Hockey players are taught from the time they lace up their first pair of skates to “play to the whistle.” Following the old adage to the hilt, the Penguins staged a furious rally from a 3-1 deficit Saturday night to beat Montreal on a disputed overtime goal by Kris Letang.
In a carryover of their offensive frenzy from Friday night, the Penguins wasted little time in lighting the lamp. On the game’s opening rush Chris Kunitz found Evgeni Malkin rambling down the slot. After kicking the puck off the post, Geno glided to the right of the net and tucked the rubber past goalie Carey Price for the game-opening goal.
Any hopes the Pens harbored for an easy night in La Belle Province quickly evaporated when Travis Moen knotted the score with an unassisted goal at 1:48. The Habs snatched a 2-1 lead six minutes later, thanks to an assist from an official. Pens defender Zbynek Michalek plunked a clearing attempt off a linesman to send Montreal in on a three-on-two break. David Desharnais fed Max Pacioretty, who cruised in and snapped the puck over Marc-Andre Fleury’s glove.
The Penguins appeared to even the score a minute into the second period. However, officials correctly ruled that Kunitz knocked the puck in with his glove, and the potential game-tying tally was waved off. Former Hurricane Erik Cole made it 3-1 at 11:09 when his bomb of a shot rang off a post, hit Fleury and bounced in.
Although spotting Jacques Martin’s crew a two-goal lead at the Bell Centre is the hockey equivalent of a death sentence, the Pens kept on slugging. Their efforts were rewarded with 3:20 left in the period when Paul Martin made a hustling play to poke the puck to Pascal Dupuis in the slot. In one fluid motion, “Super Duper” turned and hammered the puck in off both posts.
Meanwhile, at the other end of the ice Fleury kept the black and gold within striking distance with a series of highlight-reel stops, including a stunning glove save on Desharnais. Buoyed by Flower’s brilliance, the Pens appeared to knot the score again early in the third period when Kunitz shoved Price and the puck across the goal line. Once again, the goal was disallowed.
Refusing to yield, the Penguins finally drew even with 4:30 left in regulation. Malkin flattened Brian Gionta with a big hit in the neutral zone and spied Jordan Staal hopping off the bench. Taking Geno’s pass in full stride, Staal drove to the net and roofed the puck over Price to knot the score at 3-3.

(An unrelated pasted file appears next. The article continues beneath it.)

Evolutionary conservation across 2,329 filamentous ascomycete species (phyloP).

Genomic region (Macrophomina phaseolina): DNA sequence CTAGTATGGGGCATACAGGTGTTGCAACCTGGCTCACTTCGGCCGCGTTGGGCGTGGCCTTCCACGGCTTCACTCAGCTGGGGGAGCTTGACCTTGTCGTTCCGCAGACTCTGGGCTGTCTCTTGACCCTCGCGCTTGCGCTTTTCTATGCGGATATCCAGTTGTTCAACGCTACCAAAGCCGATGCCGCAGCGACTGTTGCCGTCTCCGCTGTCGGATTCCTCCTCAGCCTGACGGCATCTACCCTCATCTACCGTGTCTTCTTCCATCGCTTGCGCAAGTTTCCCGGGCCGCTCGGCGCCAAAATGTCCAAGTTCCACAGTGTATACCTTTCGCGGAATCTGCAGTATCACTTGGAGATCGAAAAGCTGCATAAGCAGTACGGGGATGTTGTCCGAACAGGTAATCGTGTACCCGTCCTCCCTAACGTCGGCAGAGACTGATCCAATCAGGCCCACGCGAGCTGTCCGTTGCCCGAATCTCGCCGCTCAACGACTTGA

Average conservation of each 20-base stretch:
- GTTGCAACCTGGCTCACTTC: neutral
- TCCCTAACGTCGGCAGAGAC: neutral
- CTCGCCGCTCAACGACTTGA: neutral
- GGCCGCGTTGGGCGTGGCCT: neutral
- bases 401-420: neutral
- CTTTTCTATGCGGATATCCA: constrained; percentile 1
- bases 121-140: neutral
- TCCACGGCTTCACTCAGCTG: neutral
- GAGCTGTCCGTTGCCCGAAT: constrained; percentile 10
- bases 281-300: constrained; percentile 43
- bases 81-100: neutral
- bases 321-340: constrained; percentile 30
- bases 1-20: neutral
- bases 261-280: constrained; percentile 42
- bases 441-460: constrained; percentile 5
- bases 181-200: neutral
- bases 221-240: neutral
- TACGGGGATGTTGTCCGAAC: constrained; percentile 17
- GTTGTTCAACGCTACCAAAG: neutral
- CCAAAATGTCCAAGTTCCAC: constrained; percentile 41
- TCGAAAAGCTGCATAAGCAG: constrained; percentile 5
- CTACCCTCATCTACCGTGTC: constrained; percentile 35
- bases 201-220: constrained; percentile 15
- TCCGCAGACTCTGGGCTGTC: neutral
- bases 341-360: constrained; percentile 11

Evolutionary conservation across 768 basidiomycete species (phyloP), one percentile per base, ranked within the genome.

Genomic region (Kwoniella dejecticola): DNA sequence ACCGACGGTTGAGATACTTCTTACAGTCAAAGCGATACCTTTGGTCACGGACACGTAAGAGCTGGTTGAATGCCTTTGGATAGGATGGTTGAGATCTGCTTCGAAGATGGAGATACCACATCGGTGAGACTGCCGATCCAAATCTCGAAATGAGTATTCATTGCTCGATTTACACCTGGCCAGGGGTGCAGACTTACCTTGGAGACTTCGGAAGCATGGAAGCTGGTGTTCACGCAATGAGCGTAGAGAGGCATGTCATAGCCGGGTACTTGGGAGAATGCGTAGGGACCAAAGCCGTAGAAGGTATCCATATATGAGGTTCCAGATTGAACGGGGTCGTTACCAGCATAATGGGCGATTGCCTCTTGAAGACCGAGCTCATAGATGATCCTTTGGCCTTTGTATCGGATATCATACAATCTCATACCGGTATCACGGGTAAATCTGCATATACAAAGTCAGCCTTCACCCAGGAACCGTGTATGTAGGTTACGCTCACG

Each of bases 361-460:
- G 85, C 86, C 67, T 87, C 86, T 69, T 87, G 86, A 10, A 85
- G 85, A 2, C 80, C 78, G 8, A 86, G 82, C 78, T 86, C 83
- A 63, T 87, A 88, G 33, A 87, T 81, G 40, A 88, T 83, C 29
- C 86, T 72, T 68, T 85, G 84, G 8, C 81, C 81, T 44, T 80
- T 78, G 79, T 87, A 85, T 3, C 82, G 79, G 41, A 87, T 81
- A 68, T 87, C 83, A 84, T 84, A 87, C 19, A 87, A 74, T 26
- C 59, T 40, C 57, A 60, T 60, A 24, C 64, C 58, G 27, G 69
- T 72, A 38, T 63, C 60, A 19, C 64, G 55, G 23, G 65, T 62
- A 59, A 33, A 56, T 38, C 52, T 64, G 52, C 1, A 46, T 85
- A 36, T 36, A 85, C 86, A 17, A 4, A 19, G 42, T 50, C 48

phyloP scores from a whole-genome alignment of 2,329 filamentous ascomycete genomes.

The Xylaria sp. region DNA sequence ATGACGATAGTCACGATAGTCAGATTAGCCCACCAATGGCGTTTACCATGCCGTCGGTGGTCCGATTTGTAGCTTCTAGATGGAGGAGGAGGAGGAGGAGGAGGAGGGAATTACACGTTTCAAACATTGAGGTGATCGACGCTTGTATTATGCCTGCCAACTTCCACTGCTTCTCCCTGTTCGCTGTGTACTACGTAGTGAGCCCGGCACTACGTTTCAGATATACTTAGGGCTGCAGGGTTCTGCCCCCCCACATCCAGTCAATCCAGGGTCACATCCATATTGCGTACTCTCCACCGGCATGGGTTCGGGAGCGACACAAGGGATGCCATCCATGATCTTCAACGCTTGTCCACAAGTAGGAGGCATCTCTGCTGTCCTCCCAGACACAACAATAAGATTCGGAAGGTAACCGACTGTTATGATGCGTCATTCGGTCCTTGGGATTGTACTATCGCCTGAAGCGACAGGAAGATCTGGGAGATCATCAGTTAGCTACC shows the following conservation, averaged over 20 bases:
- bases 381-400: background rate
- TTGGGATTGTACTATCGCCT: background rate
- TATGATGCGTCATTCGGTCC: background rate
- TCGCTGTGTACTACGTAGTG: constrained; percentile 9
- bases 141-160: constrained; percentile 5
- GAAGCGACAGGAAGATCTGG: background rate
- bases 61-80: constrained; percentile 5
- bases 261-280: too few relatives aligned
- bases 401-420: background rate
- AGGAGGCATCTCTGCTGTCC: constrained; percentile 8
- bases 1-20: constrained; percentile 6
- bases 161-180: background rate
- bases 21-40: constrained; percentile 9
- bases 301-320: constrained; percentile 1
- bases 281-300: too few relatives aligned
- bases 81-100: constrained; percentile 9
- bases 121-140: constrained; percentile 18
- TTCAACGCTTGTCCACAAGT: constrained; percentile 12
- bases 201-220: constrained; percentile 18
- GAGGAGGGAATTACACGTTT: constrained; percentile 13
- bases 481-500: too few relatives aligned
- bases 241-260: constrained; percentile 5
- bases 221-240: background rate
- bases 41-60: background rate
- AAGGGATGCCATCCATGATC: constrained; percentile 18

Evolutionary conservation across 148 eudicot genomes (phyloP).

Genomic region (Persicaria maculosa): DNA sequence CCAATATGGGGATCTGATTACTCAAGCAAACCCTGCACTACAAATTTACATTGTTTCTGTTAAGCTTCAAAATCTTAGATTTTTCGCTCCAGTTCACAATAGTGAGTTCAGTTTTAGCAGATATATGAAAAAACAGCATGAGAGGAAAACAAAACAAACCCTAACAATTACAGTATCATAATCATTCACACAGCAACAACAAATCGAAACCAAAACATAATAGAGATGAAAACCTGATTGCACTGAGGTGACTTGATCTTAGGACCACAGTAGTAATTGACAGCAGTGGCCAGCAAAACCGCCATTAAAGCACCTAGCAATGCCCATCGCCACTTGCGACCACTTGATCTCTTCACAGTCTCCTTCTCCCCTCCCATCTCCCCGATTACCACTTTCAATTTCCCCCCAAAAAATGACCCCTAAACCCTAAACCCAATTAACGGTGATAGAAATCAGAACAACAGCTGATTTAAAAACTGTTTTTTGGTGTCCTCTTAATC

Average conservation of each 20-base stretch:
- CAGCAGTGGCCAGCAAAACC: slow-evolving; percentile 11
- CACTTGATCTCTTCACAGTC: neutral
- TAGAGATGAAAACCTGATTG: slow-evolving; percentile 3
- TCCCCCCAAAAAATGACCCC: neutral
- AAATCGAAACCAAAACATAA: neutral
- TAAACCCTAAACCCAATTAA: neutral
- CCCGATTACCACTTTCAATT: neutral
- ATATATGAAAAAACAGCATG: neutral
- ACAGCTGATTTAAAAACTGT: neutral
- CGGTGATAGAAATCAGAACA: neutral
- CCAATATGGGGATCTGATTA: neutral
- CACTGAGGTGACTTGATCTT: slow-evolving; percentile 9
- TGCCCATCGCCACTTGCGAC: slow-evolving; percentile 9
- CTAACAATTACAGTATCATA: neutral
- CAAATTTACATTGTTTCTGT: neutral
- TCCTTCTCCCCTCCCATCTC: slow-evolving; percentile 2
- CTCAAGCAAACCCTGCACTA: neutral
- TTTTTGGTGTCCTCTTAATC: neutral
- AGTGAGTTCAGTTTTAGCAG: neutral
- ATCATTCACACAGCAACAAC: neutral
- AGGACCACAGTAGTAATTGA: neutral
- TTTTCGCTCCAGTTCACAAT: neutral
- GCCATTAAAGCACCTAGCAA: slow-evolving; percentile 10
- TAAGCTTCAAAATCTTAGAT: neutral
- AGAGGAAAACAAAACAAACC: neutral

Moments later the 6’3” Pacioretty leveled Letang with a vicious open-ice check just as he was releasing a shot. “Tanger” lay prone on the ice for several moments and had to be helped to the locker room. Although he was bleeding profusely from a broken nose, no penalty was called.
The stage was set for a dramatic finish. With blood stains spattered on the front of his jersey, Letang took to the ice for overtime. As the clock ticked under the three-minute mark the speedy defender burst into the Canadiens’ zone and ripped off a shot. Price appeared to freeze the puck long enough for a stoppage, but James Neal pried it loose for Letang. Number 58 promptly snapped home the game-winner.
“Justice has been served, folks,” play-by-play announcer Paul Steigerwald said in a fitting wrap-up to the game.
Letang earned the No. 1 star … Malkin (a goal and an assist) paced the Pens with two points … Letang and Malkin led the way with a game-high six shots apiece … The Pens out-shot the Canadiens 42-27 … The Habs won the face-off battle 43-25 … Crosby, Dupuis, Letang and Brooks Orpik each were plus-2 … Dustin Jeffrey, Ben Lovejoy, Steve MacIntyre, Richard Park, Alexandre Picard, and Brian Strait were scratches.
The Penguins (14-6-4) face-off against the Rangers (12-5-3) Tuesday night in New York. The Pens trail the all-time series (105-107-31).
*Be sure to check out Rick’s new book, “100 Things Penguins Fans Should Know and Do Before They Die” at TriumphBooks.com. It features 296 pages of bios, stories, anecdotes and photos from the team’s colorful past in a compelling, easy-to-read style. Whether you’re a die-hard booster from the days of Jean Pronovost or a big fan of Sid and Geno, this book is a must have for any true Penguins fan.
Don’t forget to check out Rick’s first book, “Total Penguins,” at TriumphBooks.com. A complete and comprehensive book on the team’s rich and storied history, it’s filled with season-by-season summaries, player profiles and stats, bios on coaches, general managers and owners, photos from the “Post-Gazette” archives, and much, much more.